PIC16F18446 Tone Generator Using the NCO
Check out this project's MPLAB Xpress Webpage to view the complete code example along with a detailed step by step write-up and description, or visit the PIC16F18446 Device Product Page for more information.
About this Code Example
In this project I use the NCO of the PIC16F18446 to generate a square wave with a desired frequency.
In this demo,
- PIC16F18446 (20-pin, PDIP) MCU is used to generate an adjustable frequency square signal.
- The Curiosity development board is used as it has got on-board programmer and debugger.
- A set of headphones in used to hear the output sound.
The frequency is adjusted using the POT1 on the Curiosity Board. The POT1 is read using the PIC's ADCC. In order to hear the sound, the headphone set must be connected in series with 1k resistor to RC1 and GND.
Make sure the latest MCC libraries for PIC16F18446 MCU are installed. The demo/example uses the following version of software tools from Microchip:
- MPLAB® X IDE v4.15
- MPLAB® Code Configurator (Plugin) v3.55.1
- MCC Core v4.35
- Microcontrollers and peripherals Library v1.65.1
Demo Hardware Setup
- Plug the PIC16F18446 MCU into its socket on the Curiosity board
- Connect a set of headphones in series with 1k resistor to RC1 and GND
This section shows the settings used in the demo/example for various MCU modules configuration. These settings were done using the Microchip Code Configurator (MCC). Open MCC to look at the settings of the modules.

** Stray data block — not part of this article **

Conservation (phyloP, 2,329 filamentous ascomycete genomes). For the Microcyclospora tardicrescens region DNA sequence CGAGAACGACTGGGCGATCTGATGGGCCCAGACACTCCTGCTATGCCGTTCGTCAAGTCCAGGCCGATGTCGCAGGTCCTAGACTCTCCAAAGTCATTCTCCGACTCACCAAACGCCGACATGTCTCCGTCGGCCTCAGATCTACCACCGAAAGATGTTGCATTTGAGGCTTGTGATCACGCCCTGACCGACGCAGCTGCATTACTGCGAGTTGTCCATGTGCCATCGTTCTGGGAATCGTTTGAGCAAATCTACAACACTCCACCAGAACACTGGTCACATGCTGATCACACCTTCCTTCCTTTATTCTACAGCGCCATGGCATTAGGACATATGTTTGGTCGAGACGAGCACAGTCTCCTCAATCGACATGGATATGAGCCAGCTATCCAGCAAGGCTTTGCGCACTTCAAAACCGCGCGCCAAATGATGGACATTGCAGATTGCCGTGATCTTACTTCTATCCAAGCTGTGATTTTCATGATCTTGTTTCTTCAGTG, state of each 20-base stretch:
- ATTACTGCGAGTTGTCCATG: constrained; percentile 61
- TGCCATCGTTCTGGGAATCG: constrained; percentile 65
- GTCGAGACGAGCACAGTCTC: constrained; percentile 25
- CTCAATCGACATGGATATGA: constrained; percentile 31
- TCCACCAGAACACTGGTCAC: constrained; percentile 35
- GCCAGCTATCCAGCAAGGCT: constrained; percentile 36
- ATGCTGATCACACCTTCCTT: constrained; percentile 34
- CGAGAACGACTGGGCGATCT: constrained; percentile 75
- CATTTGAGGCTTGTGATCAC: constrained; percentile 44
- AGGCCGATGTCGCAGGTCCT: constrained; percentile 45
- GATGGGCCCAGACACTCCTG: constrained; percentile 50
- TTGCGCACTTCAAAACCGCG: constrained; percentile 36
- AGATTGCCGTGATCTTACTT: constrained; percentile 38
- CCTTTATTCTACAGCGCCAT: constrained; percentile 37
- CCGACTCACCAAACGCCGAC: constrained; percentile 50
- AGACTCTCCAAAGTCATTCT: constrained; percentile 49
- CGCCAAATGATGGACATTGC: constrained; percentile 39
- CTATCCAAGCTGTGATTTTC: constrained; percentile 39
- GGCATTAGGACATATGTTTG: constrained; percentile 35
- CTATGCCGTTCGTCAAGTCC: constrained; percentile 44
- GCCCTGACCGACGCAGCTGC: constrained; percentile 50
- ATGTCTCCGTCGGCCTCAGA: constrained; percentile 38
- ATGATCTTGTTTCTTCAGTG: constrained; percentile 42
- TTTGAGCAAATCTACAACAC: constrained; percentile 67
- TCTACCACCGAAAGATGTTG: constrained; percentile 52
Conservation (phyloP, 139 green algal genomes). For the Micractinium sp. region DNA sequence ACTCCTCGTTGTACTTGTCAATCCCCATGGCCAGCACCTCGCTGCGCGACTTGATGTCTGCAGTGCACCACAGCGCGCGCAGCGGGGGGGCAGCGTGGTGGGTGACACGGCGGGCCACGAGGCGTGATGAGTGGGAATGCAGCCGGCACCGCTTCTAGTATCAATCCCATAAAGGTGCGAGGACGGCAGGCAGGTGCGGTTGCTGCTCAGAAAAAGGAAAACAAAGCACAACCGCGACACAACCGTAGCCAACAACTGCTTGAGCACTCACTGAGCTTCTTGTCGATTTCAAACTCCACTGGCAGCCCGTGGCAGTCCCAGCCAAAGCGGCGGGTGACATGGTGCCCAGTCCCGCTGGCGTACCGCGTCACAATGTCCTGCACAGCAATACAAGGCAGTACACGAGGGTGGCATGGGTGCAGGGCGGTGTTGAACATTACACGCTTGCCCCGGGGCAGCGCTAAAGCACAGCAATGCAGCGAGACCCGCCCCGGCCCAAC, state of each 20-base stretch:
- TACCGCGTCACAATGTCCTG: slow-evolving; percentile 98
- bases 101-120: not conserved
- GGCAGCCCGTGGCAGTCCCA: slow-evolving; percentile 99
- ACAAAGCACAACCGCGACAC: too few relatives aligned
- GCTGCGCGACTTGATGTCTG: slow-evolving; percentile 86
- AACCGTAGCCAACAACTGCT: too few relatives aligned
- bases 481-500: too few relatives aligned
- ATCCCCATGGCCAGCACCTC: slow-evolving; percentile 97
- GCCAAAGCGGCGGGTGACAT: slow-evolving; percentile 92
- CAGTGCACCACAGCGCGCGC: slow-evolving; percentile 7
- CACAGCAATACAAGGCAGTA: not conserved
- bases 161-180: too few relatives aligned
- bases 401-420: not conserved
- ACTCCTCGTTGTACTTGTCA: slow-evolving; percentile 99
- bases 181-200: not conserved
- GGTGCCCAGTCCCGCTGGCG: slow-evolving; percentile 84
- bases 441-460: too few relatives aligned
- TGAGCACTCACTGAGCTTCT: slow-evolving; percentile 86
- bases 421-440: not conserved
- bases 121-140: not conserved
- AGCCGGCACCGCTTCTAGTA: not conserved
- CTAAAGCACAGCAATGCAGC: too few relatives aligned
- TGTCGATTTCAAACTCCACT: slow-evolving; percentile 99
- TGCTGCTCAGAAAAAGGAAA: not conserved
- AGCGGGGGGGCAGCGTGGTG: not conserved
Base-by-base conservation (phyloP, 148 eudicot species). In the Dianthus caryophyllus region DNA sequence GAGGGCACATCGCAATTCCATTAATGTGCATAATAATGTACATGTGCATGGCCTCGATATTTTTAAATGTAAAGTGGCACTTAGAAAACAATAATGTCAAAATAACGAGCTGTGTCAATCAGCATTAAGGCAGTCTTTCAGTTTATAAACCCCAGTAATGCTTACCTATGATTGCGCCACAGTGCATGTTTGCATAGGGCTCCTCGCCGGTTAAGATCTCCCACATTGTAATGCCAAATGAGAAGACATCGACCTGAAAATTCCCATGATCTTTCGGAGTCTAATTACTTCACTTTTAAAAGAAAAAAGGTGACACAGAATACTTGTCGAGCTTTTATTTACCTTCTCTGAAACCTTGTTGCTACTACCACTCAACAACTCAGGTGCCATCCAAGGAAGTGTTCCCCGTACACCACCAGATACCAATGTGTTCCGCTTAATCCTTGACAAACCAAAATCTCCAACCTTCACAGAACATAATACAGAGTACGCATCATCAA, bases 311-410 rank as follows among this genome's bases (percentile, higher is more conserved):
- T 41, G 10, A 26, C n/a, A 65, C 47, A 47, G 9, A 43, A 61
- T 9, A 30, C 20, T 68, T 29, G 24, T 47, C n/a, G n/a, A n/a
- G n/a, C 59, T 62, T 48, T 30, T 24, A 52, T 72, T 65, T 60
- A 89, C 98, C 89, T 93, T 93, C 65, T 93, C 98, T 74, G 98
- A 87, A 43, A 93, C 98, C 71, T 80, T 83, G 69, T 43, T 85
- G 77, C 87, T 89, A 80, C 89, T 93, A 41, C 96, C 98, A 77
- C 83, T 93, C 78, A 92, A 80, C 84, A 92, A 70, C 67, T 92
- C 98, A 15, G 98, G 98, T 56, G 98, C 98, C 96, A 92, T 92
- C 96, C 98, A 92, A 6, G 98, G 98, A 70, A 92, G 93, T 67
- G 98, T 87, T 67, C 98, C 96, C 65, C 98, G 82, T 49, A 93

System Module Settings
The MCU uses the high frequency internal oscillator (HFINTOSC), and the clock is set to 8 MHz. Watchdog Timer is not used in this demo, so it is disabled.
ADCC is used to read the POT1. It is configured to operate in basic mode, with a clock of Fosc/64.
NCO1 is used to generate the square signal on a specific frequency. It is configured to operate in fixed duty cycle (FDC) mode, with output active high, and clock source Fosc.
Pin Manager Settings
The pins are configured as follows:
- ADCC input on RC0, named channel_ANC0
- NCO1 output is connected to pin RC1
- After making the above hardware connections, connect the headphones in series with 1k resistor to RC1 and GND.
- Connect the Curiosity board to PC using the USB cable.
- Build demo firmware and load the generated hex file onto the PIC16F18446 MCU. When the demo firmware is loaded, a tone will be heard in the headphones.
- Move the POT1 to adjust the tone frequency.
This example shows how easy it is to use the PIC16F18446 and MCC to make a simple tone generator.
- Dec 4, 2018